I found that given a month or 6w or so the paper has, in my area, broken mostly down or at least broken down enough for me to poke a hole in that with a bulb planter thingie and set stuff out.
I think another reason we’ve gotten so many pumpkins from the Rumbo this year is the early start. They’re, IIRC, a ~90day variety. They had their first batch sometime around the last week or so of July. Once we picked those the vines started running again and a couple weeks later they set pumpkins again. (I cheated and treated the vine source and running vines with dilute algoflash) We picked those a couple weeks ago and they’re running/setting again right now. Our growing season doesn’t end really until the end of October or early November. Last year I had a few stragglers I just covered with plastic on the nights it was lower than about 40 in my garden patch. I covered the pumpkin/squashes and 5ft of vine or so in either direction.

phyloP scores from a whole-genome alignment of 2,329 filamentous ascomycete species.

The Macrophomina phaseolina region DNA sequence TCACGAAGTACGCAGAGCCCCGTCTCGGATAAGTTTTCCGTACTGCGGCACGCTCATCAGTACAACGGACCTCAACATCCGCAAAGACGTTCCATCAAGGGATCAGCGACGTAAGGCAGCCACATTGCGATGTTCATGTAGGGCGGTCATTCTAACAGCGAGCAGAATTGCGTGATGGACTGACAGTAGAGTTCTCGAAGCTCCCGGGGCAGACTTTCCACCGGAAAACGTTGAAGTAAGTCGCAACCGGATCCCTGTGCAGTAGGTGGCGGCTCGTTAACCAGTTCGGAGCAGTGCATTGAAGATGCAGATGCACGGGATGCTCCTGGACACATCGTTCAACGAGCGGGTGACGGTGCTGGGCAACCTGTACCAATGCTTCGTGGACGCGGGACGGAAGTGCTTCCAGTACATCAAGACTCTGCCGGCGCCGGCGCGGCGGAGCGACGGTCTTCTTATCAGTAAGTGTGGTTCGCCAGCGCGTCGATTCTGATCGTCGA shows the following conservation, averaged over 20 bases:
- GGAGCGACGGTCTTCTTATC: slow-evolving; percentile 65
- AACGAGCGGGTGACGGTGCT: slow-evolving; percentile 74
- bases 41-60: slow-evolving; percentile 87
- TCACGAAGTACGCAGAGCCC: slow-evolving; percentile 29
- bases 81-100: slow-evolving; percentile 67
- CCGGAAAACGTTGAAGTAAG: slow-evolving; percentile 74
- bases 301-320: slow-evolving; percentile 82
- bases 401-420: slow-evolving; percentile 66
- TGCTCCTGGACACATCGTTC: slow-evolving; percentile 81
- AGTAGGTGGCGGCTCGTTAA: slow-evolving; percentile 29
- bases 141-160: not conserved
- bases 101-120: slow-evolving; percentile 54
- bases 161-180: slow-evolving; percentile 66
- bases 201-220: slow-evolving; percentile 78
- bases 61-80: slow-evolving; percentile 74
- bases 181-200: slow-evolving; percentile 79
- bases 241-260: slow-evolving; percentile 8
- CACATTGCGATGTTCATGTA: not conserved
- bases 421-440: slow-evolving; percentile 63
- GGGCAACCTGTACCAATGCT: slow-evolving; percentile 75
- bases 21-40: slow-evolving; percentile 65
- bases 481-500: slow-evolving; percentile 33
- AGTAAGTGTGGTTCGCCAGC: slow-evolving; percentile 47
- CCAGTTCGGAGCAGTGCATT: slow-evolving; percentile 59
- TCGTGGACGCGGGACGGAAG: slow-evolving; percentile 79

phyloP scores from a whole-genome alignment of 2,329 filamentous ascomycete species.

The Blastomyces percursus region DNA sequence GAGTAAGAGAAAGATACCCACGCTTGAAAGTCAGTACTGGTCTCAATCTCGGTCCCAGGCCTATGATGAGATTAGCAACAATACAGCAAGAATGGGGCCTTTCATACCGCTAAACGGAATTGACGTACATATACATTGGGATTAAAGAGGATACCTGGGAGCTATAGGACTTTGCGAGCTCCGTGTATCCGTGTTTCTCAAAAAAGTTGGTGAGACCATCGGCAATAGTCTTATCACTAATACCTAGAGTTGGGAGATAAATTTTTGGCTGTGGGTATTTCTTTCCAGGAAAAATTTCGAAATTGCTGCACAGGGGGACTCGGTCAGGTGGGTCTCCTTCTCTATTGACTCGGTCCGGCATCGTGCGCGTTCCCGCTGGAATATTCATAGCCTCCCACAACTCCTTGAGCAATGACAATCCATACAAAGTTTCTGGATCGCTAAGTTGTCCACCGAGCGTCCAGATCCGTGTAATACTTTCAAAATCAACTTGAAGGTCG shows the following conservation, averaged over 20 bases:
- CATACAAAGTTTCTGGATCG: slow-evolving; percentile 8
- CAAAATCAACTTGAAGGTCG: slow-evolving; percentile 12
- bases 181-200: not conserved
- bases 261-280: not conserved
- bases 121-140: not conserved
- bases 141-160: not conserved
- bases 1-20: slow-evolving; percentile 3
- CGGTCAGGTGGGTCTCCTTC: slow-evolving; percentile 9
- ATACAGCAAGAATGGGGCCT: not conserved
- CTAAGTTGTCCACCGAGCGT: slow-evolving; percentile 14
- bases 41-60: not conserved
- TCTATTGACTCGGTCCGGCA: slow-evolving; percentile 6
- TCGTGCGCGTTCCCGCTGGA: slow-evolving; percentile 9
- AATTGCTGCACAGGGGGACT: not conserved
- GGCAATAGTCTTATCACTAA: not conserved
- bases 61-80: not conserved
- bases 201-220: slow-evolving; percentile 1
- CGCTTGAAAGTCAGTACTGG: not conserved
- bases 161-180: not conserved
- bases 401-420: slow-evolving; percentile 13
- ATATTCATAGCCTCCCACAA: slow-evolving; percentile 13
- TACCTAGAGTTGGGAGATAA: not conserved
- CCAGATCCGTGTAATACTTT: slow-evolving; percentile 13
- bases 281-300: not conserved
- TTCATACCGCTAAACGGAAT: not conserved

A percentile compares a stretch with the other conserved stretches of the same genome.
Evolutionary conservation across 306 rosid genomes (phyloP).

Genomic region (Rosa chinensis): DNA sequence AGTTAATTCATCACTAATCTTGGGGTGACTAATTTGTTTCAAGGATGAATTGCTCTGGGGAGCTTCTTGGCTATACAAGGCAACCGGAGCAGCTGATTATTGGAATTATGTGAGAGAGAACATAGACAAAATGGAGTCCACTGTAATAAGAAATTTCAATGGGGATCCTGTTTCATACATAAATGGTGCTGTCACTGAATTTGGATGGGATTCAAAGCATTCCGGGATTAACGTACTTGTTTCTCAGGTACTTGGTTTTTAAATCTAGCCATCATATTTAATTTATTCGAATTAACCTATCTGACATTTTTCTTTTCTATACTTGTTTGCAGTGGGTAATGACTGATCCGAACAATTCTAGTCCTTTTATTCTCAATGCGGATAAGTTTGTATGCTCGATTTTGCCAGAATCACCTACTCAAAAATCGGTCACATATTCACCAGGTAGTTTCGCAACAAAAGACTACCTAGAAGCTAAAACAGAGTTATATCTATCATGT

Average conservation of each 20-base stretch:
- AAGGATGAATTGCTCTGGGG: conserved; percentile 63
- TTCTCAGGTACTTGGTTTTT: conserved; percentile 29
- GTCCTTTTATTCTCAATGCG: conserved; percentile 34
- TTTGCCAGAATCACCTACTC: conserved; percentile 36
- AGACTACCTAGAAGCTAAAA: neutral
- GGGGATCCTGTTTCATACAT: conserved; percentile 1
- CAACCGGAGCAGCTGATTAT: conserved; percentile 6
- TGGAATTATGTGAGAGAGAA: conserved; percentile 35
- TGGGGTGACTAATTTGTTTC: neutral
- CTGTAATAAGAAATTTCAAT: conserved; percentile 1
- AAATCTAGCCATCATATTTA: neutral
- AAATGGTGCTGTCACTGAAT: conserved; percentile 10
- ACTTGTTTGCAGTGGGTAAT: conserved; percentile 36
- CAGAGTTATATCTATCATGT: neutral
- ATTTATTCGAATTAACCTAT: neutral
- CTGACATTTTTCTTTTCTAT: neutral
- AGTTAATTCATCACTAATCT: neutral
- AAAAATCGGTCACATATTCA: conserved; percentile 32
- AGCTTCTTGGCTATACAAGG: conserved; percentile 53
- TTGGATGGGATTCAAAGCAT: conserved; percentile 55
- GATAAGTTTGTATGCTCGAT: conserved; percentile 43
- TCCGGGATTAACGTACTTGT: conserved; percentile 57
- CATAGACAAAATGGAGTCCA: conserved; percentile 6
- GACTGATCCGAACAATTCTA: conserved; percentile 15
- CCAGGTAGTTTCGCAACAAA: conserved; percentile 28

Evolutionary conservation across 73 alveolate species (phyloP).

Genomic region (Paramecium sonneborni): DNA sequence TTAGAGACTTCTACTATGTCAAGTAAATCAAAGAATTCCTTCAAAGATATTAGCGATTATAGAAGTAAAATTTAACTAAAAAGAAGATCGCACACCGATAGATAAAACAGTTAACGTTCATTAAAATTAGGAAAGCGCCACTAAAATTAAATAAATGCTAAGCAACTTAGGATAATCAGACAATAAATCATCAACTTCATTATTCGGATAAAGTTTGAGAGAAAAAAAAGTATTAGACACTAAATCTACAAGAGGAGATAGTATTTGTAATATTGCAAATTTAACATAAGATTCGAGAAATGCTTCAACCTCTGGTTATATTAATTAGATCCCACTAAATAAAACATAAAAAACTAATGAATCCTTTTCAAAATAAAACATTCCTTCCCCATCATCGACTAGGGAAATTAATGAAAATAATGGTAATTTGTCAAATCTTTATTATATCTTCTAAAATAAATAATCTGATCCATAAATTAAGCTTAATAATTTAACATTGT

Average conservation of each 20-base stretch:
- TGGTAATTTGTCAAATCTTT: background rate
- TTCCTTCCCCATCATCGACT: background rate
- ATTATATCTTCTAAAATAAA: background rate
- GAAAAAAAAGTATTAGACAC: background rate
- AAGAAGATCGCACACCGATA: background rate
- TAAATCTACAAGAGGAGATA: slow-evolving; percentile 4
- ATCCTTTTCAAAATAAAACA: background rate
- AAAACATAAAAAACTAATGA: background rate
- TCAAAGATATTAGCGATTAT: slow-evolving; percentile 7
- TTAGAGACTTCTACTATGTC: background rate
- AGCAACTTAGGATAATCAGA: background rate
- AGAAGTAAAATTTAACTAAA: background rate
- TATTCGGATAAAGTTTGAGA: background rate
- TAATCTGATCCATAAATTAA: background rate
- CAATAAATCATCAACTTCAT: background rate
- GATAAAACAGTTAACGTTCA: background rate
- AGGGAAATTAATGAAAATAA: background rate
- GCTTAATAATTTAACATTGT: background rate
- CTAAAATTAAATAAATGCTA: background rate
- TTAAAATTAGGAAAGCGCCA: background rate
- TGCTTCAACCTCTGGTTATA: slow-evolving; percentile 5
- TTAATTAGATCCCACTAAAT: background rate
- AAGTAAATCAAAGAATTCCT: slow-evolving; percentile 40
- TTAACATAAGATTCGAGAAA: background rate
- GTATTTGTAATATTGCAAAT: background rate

I also put a small (less than recommended amount on the package) scoopful of osmocote in the hole when I transplant the squashkins, that probably doesn’t hurt, either. IIRC I also sprinkled some along the growing vines once or twice. We don’t use anything ‘stronger’ than osmocote out of concern about ‘burning’ things. Exception is the dilute algoflash. We’ve got an acre under till this year and we’ve used 2 bottles, total, for the entire garden for the entire year.
Using plastic and frost cloth I’ve been able to extend my growing season by at least 4w, probably could do a great deal more if I were more organized and on the ball with stuff.